The South African Merchant Shipping Bill, 2020

02 Jul 2020 4:08 pm by Ivana Surian

When the  South African Merchant Shipping Bill, 2020 is passed into law, it will allow for South Africa to align itself to the best international practices; to ensure the growth and development of the local economy; and to meet its international obligations under its bilateral and multilateral agreements as well as the duly adopted conventions with respect to navigation and shipping matters in general.  

By Ivana Surian Legal Content Editor at LexisNexis South Africa

[Durban, 24 June 2020]

The maritime and shipping industry is one of the biggest in the world, with the transportation of goods by sea keeping the international economy moving. Naturally, an industry this vast does not come without its challenges. The greatest issues facing the international maritime industry today include (but are not limited to):

  • decarbonising international shipping;
  • developing a sustainable shipping industry that limits the harmful impact on the global environment;
  • improving the livelihoods and mental health of seafarers out at sea;
  • promoting, maintaining and ensuring the safety of lives at sea;
  • the security of maritime and developing appropriate anti-piracy actions; and
  • improving the international maritime infrastructure.

Although South Africa is not a significant ship owning or ship operating nation, it is distinctly one of the most important sea-trading nations in the southern hemisphere. With more than 3 000 kilometres of coastline, the best position along the southern sea trading route, and the biggest port in the African continent, South Africa holds great potential and a promising future to becoming an essential contributor to the international maritime industry. One of the first steps in doing so is to bring its national legislation in line with international conventions and the aims of the international community as a whole.

In June 2017 South Africa approved the Comprehensive Maritime Transport Policy (CMTP), which aims to “facilitate growth and development of South Africa’s maritime transport system in support of socio-economic development of the country whilst contributing in international trade”[1]. Currently, all merchant shipping and matters incidental thereof are governed by the Merchant Shipping Act, 57 of 1951 (MSA)[2]. In keeping in line with the aims of the CMTP, the MSA will soon be repealed by the Merchant Shipping Bill, 2020[3], which aims to address the key issues faced by the maritime industry (listed above), which not only affect the international maritime sector, but also the local maritime sector in South Africa.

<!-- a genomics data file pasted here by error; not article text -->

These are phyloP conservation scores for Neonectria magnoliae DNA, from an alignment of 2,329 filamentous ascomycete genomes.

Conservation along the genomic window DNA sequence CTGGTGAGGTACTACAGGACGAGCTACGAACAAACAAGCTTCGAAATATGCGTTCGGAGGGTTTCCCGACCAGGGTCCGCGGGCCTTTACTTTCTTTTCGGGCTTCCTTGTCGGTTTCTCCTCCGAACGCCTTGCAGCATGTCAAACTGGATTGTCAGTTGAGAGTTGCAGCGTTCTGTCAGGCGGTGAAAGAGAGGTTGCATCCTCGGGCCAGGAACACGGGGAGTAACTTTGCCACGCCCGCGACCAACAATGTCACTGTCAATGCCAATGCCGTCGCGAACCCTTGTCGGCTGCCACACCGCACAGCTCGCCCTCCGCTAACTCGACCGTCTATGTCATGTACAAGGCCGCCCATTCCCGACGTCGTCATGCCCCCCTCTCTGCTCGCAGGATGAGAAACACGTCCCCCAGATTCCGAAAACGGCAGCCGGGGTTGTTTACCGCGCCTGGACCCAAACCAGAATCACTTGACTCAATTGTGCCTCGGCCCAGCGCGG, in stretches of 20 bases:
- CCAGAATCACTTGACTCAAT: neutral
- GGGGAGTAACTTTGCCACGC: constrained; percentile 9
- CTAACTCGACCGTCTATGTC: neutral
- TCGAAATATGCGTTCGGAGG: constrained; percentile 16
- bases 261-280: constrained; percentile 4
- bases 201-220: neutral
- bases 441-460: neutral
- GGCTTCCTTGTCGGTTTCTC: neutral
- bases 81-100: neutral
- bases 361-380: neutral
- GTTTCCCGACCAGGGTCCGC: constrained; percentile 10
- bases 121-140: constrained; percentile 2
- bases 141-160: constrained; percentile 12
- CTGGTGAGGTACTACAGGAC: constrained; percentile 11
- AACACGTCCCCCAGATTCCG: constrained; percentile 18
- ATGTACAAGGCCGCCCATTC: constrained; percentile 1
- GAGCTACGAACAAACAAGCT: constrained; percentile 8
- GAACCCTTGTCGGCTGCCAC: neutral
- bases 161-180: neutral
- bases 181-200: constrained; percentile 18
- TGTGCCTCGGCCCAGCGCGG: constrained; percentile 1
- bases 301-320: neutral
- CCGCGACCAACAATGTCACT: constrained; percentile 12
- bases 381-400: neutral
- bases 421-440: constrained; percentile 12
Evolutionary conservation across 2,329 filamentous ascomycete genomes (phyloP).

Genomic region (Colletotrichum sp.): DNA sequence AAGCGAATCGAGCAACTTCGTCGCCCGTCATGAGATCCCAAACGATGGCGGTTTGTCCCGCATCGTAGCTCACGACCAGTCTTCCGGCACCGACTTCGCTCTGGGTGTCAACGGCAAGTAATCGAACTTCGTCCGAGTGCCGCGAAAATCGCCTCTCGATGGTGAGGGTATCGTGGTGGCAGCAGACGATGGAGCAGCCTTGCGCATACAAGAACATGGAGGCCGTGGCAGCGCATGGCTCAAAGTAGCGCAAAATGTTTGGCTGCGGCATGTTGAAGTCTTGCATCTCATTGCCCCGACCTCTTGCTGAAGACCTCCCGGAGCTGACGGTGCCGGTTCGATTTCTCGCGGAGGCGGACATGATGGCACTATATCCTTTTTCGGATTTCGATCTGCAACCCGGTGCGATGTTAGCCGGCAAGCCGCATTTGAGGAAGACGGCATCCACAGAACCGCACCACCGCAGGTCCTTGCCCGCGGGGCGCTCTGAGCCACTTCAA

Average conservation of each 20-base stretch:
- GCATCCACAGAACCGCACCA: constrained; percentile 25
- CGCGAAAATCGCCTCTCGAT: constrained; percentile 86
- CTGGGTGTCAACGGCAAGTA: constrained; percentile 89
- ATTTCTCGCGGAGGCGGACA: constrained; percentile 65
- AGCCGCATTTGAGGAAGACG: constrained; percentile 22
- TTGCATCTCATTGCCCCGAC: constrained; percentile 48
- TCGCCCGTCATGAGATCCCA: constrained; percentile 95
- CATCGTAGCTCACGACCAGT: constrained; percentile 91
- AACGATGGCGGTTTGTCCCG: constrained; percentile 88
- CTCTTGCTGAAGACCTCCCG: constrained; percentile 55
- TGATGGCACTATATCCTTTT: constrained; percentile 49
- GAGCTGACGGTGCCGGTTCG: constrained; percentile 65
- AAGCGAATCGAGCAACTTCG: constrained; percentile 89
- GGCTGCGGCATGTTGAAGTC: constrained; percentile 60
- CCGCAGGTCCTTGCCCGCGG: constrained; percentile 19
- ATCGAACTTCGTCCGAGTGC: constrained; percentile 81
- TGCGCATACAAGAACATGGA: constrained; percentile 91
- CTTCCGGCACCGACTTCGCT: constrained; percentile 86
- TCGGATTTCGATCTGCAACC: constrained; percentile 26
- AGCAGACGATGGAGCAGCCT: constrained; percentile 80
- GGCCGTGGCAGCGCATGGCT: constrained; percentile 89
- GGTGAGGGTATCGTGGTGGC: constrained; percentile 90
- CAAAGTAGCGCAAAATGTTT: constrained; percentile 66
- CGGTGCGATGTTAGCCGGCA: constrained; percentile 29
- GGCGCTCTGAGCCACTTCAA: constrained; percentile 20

When the Bill is enacted it will aim to do this by providing for:

  • the powers and duties of the Minister and the South African Maritime Safety Authority (SAMSA) in its administration;
  • the registration and licensing of ships in the Republic;
  • the application of the labour laws to seafarers;
  • the improvement/regulation of conditions of employment of seafarers and the health and well-being of seafarers on board a vessel;
  • the promotion of the safety of life at sea;
  • the establishment of inspection and enforcement mechanisms including those for marine casualties and crimes committed on ships;
  • the regulation of marine traffic;
  • legal proceedings and jurisdictional matters;
  • the recognition and incorporation of international conventions to which the Republic is bound in terms of the provisions of the Constitution and its incorporation into domestic law in terms of laws repealed by it;
  • a transition framework to the new requirements as required by it, and
  • matters incidental thereto.

The aims contained in the Bill allow for South Africa to align itself to the best international practices; to ensure the growth and development of the local economy; and to meet its international obligations under its bilateral and multilateral agreements as well as the duly adopted conventions with respect to navigation and shipping matters in general.  All of which are aligned with the maritime provisions contained in the CMTP. The Bill has been published in the Government Gazette No. 43073 (Department of Transport Notice 148 of 2020) on the 06th of March 2020. Written comments by all interested persons were due within 60 days of its publication, however, due to the COVID-19 outbreak and the national lockdown enforced by the South African government the initial deadline has been extended to the end of May 2020 (for public consultation) and the end of June 2020 (for members of the Maritime Law Association of South Africa).

[1]Click here for reference 1.

[2]Click here for reference 2.

[3] https://www.gov.za/sites/default/files/gcis_document/202003/43073gen148.pdf . The Merchant Shipping Bill, 2020 will repeal not only the whole Merchant Shipping Act, 57 of 1951, but also the whole Marine Traffic Act, 2 of 1981; the whole Ship Registration Act, 58 of 1988; section 1 of the National Ports Act, 12 of 2005; as well as Annexure 1 of the Ports Rules Notice No. 255 of 06 March 2009.


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